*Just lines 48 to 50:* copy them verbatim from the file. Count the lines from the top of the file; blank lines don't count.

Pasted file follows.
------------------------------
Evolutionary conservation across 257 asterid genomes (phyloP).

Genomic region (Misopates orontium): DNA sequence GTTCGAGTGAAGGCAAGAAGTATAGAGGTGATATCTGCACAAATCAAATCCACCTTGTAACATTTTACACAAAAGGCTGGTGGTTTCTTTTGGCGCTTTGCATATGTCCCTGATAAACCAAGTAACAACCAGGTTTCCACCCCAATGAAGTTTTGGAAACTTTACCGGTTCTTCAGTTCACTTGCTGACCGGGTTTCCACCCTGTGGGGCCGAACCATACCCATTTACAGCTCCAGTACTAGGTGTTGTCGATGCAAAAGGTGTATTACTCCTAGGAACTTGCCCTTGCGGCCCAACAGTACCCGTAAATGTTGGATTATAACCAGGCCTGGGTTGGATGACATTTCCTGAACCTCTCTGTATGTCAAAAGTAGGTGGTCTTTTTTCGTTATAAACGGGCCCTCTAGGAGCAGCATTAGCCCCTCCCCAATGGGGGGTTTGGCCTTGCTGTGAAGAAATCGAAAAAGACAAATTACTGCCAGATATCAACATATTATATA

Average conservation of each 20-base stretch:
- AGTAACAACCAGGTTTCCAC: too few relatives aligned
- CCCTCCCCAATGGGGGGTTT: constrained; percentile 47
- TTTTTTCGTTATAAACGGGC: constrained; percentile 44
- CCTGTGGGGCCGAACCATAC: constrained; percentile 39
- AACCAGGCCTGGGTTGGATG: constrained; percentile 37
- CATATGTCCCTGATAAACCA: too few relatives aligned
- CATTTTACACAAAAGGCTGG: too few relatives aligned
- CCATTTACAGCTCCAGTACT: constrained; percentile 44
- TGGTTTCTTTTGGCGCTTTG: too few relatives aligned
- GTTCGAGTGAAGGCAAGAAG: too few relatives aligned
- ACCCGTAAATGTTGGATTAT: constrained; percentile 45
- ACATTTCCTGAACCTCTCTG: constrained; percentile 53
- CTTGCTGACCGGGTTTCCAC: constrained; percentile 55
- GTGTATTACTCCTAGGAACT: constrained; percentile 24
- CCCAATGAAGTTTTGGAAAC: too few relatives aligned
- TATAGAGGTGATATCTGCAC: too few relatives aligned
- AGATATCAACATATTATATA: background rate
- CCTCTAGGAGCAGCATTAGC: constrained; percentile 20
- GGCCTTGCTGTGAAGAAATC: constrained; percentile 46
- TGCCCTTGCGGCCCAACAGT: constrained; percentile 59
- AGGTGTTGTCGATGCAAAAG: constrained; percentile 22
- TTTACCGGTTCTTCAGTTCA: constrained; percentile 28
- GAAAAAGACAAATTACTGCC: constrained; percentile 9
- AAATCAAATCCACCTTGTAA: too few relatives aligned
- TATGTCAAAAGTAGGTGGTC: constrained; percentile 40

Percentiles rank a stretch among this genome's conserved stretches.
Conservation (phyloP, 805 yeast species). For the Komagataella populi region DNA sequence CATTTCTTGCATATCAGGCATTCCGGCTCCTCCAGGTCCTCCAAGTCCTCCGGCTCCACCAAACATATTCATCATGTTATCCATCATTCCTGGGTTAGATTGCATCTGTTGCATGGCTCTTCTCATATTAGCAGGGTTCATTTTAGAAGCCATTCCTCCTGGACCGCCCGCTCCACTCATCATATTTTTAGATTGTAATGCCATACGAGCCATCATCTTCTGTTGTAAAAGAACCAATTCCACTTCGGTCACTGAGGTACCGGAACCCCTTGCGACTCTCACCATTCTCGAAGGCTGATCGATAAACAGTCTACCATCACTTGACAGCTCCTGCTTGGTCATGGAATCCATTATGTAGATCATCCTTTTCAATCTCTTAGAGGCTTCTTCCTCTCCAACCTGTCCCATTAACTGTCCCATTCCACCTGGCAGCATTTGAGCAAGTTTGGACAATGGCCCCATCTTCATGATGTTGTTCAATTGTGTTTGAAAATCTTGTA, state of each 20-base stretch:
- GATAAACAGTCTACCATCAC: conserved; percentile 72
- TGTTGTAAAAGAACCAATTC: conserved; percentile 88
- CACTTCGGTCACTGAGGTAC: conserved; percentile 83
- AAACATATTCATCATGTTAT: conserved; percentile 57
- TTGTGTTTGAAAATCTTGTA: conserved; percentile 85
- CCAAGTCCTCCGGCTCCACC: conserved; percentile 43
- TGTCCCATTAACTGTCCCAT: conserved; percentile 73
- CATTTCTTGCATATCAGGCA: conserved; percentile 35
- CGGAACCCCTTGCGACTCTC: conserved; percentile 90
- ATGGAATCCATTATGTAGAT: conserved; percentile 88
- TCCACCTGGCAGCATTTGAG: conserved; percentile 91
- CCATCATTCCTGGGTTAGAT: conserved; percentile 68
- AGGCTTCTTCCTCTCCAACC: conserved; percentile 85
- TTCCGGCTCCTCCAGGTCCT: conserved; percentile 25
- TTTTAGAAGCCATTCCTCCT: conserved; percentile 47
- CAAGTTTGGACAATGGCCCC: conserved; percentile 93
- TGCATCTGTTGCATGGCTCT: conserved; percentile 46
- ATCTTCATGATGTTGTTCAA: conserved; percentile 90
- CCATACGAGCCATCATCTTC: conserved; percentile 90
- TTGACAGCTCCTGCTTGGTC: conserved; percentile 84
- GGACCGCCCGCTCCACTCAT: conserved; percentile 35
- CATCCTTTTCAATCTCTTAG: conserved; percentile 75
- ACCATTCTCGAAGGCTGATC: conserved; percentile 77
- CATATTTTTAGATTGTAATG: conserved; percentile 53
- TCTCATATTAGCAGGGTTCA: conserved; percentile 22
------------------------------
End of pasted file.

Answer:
- ATCTTCATGATGTTGTTCAA: conserved; percentile 90
- CCATACGAGCCATCATCTTC: conserved; percentile 90
- TTGACAGCTCCTGCTTGGTC: conserved; percentile 84